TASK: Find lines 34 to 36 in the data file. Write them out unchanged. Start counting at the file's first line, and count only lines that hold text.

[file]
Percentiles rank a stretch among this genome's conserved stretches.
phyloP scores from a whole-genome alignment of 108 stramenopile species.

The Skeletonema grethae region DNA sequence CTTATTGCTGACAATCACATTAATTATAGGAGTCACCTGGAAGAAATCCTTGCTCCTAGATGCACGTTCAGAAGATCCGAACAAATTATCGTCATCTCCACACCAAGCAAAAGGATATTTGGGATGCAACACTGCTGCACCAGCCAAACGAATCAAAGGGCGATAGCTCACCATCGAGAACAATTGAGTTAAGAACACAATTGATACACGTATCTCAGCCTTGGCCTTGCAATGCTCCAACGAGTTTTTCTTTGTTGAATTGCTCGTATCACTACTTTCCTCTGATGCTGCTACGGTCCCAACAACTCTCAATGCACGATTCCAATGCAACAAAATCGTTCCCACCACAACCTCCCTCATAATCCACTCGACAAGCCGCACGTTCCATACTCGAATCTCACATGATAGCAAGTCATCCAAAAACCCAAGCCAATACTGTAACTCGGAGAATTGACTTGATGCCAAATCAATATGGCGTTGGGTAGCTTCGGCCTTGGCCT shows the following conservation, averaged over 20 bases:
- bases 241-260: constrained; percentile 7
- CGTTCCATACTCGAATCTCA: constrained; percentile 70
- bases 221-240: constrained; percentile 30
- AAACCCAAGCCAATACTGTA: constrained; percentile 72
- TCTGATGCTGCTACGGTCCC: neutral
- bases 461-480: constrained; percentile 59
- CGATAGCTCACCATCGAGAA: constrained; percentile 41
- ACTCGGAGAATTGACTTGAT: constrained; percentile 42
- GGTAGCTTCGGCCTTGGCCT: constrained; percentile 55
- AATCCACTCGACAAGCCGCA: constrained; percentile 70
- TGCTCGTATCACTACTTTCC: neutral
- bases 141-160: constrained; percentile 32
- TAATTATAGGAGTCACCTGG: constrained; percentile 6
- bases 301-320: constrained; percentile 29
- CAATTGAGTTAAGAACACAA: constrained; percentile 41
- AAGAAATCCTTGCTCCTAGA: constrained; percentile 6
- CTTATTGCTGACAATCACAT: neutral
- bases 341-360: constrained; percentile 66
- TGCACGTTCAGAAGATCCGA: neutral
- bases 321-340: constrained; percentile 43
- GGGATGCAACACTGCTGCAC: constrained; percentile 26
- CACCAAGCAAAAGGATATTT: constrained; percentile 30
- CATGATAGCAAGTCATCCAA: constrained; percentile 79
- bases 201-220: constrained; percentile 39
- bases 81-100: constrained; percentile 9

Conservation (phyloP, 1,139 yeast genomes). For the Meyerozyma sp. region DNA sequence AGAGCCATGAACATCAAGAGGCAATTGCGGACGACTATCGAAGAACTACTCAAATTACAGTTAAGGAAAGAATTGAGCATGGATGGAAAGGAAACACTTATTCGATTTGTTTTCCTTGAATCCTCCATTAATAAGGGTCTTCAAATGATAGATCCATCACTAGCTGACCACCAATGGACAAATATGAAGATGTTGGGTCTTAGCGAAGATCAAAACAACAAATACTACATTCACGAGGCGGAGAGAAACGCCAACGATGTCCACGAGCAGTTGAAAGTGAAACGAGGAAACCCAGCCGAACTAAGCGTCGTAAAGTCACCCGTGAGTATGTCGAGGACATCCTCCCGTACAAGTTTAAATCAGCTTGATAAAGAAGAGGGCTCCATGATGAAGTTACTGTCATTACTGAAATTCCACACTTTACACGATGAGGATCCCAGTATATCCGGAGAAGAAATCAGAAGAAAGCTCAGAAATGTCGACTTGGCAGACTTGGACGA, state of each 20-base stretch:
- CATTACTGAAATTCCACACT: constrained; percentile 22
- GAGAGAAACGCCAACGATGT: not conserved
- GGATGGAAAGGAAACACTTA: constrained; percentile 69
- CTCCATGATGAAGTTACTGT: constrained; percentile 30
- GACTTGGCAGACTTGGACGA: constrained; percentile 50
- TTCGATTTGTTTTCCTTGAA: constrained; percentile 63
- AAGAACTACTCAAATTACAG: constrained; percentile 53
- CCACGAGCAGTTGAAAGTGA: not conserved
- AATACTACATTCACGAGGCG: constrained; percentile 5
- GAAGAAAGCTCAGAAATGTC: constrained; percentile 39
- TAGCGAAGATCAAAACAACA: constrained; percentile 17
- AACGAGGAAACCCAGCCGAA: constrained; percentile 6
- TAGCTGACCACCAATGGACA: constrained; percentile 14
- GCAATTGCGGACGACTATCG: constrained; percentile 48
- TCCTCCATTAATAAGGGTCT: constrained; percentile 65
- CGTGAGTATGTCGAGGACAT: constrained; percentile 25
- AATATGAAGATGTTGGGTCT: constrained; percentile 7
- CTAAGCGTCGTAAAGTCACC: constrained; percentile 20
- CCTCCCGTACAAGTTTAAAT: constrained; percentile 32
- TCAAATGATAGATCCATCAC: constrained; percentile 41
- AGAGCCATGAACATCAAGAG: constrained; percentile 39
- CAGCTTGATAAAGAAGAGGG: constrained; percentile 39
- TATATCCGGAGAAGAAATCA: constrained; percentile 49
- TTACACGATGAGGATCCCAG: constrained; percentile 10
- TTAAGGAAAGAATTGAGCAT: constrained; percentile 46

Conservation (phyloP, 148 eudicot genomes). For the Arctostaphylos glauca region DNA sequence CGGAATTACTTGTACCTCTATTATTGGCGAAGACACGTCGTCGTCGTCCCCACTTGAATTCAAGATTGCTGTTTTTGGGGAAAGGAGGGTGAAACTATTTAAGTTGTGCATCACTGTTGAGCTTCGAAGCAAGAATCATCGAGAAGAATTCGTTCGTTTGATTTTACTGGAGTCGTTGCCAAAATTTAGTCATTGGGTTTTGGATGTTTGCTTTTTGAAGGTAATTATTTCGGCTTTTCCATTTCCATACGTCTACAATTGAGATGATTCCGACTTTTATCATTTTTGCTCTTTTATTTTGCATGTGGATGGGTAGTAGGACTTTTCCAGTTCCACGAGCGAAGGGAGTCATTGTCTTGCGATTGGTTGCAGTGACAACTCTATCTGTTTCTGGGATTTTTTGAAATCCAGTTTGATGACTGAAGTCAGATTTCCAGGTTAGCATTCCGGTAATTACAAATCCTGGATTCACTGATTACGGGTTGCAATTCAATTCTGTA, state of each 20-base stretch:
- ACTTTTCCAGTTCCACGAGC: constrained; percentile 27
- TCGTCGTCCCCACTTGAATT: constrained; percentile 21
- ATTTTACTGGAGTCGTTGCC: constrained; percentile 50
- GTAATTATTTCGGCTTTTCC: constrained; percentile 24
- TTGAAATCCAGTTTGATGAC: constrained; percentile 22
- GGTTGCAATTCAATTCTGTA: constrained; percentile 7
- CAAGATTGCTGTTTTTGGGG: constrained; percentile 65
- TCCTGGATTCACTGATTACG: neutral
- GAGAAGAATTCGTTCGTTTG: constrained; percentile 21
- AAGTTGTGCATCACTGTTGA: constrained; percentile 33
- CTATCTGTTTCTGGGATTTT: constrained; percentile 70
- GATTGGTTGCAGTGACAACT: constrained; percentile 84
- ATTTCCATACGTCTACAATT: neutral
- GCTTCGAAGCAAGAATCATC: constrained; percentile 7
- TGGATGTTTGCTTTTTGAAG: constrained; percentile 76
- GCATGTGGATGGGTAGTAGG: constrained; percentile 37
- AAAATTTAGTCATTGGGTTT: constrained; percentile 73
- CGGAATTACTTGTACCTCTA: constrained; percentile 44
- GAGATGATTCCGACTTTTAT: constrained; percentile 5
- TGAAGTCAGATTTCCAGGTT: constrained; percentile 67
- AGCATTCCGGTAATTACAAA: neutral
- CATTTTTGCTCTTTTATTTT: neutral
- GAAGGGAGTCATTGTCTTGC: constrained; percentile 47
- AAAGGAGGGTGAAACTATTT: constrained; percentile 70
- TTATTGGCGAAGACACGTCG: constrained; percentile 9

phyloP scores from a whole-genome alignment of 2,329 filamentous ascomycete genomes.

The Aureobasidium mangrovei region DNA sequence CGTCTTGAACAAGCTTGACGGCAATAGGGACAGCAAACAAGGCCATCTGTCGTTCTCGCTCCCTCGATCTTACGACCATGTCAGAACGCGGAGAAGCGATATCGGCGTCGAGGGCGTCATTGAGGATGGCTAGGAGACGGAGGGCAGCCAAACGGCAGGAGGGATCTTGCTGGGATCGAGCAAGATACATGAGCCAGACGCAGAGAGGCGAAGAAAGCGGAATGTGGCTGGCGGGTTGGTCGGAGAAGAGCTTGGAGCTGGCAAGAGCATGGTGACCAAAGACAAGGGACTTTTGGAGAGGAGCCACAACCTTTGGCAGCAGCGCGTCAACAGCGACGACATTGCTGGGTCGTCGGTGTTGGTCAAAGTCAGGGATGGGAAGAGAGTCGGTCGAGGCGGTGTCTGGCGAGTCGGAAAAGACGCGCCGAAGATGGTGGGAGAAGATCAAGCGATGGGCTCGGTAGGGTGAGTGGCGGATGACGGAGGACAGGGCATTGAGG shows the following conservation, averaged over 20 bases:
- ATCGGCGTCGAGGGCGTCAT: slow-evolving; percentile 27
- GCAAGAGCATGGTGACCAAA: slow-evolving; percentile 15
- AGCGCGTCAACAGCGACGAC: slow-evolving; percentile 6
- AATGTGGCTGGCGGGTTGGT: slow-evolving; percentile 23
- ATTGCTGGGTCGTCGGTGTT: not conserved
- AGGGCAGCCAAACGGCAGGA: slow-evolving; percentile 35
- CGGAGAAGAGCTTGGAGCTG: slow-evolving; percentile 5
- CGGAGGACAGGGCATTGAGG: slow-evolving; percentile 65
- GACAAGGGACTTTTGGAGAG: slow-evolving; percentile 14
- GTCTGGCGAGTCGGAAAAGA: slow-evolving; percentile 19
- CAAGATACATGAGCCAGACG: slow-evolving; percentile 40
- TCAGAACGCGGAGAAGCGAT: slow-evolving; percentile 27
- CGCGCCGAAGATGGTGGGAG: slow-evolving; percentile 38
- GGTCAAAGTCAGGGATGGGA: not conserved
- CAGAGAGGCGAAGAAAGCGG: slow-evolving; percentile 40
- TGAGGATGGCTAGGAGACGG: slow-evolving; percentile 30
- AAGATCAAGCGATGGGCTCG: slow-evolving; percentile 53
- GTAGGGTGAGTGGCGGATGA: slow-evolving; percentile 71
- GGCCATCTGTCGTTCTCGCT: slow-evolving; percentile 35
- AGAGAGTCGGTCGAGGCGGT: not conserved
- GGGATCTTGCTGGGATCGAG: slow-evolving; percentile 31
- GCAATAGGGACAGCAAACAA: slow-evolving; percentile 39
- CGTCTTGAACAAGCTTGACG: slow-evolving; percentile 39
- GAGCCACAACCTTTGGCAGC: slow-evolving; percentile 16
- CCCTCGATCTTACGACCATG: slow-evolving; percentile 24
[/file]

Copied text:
- GACTTGGCAGACTTGGACGA: constrained; percentile 50
- TTCGATTTGTTTTCCTTGAA: constrained; percentile 63
- AAGAACTACTCAAATTACAG: constrained; percentile 53